You must surely have noticed this year’s mightily improved poster design and realised Culture Night is almost upon us again. Sure, it’s not perfect, but it’s getting there. It’s spreading to more and more towns and counties around the country this year and if you’re unfortunate enough to live in one of those places, you can find out about what’s happening in your local parish hall here. For Dublin, this year should really set a new benchmark in terms of organisation, variety and numbers. Coming, as it did last year, the day after the pointless hooliganism of Arthur’s Day, Culture Night isn’t about being snobbish and high-brow for the sake of it. It’s about demonstrating what this city can be like with a little bit of effort. The feeling around town last year was incredible and made our grimey streets seem magical like no other holiday or public event I can remember has ever done. It’s not just about getting people excited and mobilised to see art galleries, poetry readings and historical buildings, it shows that there are a huge number of people in Dublin who care about these things and can peacefully take over the city for an evening of fun with food and drink on the streets and there is no need for extra Gardaí to be drafted in or for barriers and ticket checks to be set up left, right and centre. On this most shocking day of the year, Irish people band together to create a Friday night of diverse, free entertainment and people enjoy it responsibly. There’s a ton of stuff happening around the city which you can find out about on the Culture Night site, but I’ll list a few things that I think could be worth dropping in on if you have time.
Douglas Hyde – As I mentioned in a post already, they’re opening a show to celebrate 50 years of Trinity’s modern art collection. It features some big names of the 20th century and some great young artists of the 21st.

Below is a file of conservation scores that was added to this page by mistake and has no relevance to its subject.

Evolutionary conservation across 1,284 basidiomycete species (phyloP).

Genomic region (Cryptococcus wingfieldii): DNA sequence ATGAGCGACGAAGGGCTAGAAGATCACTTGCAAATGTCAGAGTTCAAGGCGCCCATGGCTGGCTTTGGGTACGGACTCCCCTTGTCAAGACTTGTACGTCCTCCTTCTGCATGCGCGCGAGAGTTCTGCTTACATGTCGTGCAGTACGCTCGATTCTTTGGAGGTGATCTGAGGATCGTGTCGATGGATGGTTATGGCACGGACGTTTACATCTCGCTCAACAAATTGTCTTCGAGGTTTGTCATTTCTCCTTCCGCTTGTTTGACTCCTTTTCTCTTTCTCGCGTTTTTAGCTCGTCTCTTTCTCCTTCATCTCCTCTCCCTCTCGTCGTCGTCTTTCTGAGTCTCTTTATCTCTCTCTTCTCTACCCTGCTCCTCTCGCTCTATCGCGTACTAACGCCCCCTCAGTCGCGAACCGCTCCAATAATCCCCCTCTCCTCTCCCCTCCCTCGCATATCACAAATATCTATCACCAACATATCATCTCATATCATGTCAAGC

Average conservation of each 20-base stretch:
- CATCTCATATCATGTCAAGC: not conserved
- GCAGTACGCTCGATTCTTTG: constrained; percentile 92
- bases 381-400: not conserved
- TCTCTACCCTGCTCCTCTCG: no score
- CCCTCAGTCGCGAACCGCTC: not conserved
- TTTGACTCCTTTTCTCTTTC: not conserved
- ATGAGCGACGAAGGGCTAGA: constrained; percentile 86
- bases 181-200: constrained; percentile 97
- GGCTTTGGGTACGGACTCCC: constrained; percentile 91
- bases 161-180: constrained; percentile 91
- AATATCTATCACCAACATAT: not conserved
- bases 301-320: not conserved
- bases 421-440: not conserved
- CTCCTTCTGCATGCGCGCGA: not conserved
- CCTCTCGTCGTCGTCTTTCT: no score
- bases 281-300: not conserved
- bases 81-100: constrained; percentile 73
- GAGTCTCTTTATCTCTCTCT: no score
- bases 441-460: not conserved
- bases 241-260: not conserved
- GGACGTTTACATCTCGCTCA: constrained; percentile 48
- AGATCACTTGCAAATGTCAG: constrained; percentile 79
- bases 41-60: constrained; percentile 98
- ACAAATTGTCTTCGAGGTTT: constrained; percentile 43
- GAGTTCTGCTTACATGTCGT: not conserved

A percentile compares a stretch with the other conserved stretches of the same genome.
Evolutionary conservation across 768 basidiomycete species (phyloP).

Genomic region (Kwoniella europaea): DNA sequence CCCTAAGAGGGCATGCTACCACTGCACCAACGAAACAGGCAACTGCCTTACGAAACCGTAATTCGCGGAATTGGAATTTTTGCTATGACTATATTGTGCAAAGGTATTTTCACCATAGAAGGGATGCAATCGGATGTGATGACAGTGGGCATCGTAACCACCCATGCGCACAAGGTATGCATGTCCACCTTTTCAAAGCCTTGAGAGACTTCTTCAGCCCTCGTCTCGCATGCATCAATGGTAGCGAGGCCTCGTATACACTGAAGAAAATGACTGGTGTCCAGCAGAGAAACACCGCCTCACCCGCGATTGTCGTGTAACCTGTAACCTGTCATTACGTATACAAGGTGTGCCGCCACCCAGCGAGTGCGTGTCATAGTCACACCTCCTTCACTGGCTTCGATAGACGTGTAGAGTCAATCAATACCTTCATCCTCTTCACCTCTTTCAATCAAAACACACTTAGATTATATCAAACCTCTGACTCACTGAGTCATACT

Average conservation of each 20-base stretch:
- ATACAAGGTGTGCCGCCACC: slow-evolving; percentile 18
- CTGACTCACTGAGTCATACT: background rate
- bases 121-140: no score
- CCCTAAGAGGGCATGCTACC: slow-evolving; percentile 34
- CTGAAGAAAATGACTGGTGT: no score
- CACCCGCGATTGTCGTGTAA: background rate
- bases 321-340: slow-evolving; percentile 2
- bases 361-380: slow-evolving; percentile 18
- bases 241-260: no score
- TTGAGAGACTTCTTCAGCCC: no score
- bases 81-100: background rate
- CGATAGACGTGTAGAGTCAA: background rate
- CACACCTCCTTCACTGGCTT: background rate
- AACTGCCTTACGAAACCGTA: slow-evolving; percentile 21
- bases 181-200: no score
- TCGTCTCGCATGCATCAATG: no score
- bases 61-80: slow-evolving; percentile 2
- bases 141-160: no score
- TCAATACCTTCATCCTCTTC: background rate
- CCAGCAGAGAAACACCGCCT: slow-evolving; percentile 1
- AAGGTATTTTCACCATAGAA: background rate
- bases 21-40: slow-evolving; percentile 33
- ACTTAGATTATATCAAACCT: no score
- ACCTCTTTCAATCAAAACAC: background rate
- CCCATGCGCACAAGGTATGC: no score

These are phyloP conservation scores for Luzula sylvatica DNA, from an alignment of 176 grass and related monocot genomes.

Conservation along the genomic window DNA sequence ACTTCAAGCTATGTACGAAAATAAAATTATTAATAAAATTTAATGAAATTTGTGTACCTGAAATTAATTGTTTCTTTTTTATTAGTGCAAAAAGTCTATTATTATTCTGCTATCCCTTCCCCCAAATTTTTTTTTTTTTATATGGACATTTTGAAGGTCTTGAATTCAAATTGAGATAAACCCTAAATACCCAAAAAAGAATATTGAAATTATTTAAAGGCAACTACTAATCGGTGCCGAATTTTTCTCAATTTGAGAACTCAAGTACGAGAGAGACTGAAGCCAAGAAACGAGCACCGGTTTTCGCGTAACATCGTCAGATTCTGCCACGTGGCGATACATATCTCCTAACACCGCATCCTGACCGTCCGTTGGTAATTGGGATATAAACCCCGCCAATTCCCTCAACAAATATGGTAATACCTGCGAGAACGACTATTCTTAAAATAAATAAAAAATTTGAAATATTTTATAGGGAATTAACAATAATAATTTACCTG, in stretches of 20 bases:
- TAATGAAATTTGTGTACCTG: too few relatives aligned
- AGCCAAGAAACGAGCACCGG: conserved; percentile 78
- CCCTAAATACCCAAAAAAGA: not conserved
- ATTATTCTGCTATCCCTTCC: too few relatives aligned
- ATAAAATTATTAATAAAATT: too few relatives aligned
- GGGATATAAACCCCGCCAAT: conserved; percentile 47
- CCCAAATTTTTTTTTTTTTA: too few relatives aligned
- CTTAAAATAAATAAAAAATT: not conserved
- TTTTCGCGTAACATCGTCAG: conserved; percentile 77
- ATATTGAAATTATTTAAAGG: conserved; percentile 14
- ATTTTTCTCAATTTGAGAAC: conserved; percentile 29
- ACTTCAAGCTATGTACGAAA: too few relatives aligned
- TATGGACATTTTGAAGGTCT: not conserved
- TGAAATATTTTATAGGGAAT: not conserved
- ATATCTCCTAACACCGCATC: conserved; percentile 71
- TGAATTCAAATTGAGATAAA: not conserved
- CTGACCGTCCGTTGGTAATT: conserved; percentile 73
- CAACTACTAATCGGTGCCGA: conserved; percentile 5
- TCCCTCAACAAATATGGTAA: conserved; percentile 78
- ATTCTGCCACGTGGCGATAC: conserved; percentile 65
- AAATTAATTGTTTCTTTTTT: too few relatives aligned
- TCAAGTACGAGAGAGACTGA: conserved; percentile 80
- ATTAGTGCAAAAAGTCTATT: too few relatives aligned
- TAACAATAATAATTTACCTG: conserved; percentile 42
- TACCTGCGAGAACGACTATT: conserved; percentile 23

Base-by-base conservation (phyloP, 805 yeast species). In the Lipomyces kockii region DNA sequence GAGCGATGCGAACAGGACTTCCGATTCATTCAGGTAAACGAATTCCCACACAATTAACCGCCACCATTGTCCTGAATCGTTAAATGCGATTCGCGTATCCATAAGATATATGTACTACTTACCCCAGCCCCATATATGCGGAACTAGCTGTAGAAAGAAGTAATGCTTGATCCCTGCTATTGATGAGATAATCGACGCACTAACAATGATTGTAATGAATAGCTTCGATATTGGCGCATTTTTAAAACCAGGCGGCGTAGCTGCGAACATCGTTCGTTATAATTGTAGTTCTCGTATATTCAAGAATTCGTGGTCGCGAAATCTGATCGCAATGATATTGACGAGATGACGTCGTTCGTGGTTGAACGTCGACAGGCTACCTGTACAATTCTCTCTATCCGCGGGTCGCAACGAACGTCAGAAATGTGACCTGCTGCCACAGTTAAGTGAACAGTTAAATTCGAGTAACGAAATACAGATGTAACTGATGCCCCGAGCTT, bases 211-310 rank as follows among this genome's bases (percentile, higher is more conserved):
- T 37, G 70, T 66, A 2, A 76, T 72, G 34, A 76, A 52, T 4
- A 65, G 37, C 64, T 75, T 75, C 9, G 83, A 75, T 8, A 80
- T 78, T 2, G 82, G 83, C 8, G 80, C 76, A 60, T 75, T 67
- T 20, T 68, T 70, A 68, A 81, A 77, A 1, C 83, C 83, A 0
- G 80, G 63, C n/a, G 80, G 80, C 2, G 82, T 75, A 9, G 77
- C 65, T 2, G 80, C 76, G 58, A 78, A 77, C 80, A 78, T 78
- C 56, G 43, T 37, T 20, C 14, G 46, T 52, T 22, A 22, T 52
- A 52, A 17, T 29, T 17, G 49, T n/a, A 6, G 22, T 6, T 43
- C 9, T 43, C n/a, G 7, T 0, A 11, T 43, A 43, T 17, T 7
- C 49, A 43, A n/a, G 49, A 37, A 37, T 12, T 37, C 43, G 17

TBG&S – There’s a series of Finnish video art on at the moment which changes each week. I haven’t seen this week’s one yet, but I’ll be in there on Friday morning, so I’ll let you know if it’s shite. Ah but it won’t be, c’mon, drop in.
Monster Truck – The new(-ish) home for the Truck next door to TBG&S will have a show by Daniel Eatock where “A man on a high performance motorbike will attempt to draw a perfect circle in burnt rubber directly on the gallery floor.” Sure, that’ll be fierce deadly.
Ormond Studios – These young whippersnappers have been doing great work in their lair on Ormond Quay, gazing out on people crossing Capel St bridge and taking clever photos using the shadows cast by their signs on the window. They also make top notch art. Call up and check it out.
Exchange Dublin – Not strictly a gallery but I’ll list them here anyway. Exchange will attempting a daring science experiment in which a month’s worth of activities will be crammed into the one night. It’s the perfect time to drop in and see what the place is all about if you haven’t been in. (Hint: it’s about everything)